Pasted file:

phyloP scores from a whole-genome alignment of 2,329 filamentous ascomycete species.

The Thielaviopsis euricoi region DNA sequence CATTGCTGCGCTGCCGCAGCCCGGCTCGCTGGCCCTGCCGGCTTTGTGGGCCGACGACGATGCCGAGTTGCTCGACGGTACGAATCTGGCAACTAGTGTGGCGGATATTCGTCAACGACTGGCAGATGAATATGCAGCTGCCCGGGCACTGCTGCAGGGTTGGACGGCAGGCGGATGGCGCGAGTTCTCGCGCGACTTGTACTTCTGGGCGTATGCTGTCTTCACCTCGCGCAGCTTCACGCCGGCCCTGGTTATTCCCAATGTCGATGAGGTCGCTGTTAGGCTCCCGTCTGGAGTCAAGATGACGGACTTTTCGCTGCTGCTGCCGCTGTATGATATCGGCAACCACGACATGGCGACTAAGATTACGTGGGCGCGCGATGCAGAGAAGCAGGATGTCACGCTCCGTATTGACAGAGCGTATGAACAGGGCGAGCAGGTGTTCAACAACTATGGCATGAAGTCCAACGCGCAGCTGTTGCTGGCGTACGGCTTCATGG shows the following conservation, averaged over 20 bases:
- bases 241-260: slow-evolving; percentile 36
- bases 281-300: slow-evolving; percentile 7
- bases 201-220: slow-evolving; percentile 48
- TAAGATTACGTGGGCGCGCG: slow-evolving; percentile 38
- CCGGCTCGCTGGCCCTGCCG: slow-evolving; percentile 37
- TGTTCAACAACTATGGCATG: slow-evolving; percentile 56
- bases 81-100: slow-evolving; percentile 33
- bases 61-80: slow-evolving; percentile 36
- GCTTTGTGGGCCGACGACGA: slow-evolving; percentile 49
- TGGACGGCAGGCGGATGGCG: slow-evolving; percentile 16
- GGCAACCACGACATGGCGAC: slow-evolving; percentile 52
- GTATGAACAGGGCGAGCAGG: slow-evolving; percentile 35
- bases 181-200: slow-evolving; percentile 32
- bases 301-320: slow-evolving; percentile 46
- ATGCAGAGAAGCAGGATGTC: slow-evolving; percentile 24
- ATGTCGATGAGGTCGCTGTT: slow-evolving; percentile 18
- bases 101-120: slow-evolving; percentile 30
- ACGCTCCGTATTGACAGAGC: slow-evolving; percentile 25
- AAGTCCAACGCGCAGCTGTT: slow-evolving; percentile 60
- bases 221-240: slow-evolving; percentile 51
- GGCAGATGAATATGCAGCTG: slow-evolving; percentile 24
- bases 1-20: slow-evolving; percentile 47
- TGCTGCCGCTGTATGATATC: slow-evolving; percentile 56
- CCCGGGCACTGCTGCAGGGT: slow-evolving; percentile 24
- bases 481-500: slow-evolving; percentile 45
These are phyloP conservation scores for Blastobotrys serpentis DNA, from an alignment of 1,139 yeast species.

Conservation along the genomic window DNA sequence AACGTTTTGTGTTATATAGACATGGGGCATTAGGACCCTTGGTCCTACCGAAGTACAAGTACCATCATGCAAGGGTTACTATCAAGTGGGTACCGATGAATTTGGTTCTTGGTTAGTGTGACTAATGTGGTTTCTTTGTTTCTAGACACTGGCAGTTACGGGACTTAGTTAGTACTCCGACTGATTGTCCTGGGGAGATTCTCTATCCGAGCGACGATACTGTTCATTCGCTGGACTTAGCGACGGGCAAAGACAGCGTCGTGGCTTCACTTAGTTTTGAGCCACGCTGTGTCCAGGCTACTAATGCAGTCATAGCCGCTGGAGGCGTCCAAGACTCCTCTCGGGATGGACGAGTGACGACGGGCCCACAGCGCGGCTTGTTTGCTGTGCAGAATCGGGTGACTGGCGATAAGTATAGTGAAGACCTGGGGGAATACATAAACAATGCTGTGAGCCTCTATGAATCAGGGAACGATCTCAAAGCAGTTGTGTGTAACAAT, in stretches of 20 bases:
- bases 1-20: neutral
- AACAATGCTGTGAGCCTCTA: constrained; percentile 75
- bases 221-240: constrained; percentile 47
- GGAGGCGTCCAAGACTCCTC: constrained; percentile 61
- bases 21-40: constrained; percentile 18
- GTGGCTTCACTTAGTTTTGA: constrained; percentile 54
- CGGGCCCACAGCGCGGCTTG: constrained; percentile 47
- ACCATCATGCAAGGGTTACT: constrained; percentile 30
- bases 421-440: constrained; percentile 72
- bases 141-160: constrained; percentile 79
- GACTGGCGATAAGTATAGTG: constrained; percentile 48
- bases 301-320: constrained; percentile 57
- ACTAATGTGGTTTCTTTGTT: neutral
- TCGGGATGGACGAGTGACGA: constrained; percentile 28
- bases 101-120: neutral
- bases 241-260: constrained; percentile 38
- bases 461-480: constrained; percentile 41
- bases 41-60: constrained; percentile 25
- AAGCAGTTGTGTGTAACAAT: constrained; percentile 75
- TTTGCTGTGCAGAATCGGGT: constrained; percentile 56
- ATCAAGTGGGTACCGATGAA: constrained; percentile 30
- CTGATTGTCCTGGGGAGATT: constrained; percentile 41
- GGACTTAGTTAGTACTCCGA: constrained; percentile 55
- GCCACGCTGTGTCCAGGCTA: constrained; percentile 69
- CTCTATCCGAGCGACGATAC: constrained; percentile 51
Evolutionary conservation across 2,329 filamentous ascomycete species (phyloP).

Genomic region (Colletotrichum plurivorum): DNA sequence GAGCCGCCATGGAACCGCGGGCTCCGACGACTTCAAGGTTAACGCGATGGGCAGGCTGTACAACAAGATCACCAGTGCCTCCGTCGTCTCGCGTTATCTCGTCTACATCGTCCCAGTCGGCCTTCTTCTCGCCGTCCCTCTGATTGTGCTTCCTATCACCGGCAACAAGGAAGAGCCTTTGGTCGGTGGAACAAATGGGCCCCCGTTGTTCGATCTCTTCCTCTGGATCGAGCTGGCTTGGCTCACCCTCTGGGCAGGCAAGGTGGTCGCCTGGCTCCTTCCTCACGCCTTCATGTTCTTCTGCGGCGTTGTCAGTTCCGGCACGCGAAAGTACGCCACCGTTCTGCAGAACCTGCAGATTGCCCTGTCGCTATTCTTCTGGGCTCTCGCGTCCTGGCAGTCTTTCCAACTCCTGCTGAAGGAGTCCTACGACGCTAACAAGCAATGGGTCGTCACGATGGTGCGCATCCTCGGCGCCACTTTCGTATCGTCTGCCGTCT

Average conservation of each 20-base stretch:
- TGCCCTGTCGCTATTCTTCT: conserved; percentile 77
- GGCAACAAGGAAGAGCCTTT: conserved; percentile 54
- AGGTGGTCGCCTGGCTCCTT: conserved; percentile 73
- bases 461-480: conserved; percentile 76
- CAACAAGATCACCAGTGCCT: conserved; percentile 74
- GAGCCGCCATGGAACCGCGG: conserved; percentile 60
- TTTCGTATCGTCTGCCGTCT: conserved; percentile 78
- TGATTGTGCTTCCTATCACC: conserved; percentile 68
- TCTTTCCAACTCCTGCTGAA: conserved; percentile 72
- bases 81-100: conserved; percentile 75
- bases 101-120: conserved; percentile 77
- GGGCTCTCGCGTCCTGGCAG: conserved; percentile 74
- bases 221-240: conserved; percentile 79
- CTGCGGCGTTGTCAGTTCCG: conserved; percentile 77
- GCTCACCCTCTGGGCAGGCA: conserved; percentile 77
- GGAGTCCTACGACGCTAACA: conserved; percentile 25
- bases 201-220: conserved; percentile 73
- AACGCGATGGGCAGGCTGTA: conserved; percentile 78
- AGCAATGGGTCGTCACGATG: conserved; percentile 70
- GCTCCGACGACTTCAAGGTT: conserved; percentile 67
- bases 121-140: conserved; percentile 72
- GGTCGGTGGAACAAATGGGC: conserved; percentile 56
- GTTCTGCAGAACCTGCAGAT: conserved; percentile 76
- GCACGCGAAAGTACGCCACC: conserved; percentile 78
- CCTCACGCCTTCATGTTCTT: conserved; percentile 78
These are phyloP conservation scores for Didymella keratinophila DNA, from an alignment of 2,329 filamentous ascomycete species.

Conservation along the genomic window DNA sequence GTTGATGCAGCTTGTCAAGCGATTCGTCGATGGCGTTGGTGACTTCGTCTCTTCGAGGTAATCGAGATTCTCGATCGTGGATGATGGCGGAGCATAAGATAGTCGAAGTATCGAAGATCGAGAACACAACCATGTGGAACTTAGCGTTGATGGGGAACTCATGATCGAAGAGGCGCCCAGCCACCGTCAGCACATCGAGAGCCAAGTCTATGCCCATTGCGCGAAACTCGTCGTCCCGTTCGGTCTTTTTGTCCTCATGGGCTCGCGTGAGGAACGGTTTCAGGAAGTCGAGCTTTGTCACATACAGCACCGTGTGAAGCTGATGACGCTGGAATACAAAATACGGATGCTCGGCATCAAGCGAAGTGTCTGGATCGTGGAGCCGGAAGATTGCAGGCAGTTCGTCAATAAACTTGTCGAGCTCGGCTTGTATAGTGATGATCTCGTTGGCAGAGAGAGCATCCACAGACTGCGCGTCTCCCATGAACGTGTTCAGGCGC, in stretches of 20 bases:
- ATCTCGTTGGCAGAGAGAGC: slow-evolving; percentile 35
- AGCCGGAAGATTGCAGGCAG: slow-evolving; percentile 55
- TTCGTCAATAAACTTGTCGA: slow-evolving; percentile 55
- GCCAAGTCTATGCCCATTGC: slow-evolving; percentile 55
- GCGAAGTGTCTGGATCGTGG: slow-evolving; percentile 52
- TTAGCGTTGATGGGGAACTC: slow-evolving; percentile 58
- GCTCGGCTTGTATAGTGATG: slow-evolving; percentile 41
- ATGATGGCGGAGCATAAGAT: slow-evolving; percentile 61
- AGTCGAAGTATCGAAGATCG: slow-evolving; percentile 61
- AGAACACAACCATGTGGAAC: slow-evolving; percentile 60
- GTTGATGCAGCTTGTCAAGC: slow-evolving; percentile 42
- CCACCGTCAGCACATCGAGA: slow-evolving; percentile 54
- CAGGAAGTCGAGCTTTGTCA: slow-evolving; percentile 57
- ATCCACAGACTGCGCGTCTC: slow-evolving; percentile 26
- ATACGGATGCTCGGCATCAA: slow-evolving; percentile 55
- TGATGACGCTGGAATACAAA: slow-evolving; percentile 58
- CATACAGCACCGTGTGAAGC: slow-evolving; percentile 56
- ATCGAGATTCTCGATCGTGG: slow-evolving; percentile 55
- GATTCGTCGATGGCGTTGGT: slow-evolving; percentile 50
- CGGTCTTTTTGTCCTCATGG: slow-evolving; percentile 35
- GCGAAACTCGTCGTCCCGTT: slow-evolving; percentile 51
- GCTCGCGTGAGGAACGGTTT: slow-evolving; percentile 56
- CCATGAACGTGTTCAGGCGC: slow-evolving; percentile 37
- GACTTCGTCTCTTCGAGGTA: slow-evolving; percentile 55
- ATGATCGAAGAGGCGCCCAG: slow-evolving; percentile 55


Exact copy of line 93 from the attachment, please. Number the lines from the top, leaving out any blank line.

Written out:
- AGTCGAAGTATCGAAGATCG: slow-evolving; percentile 61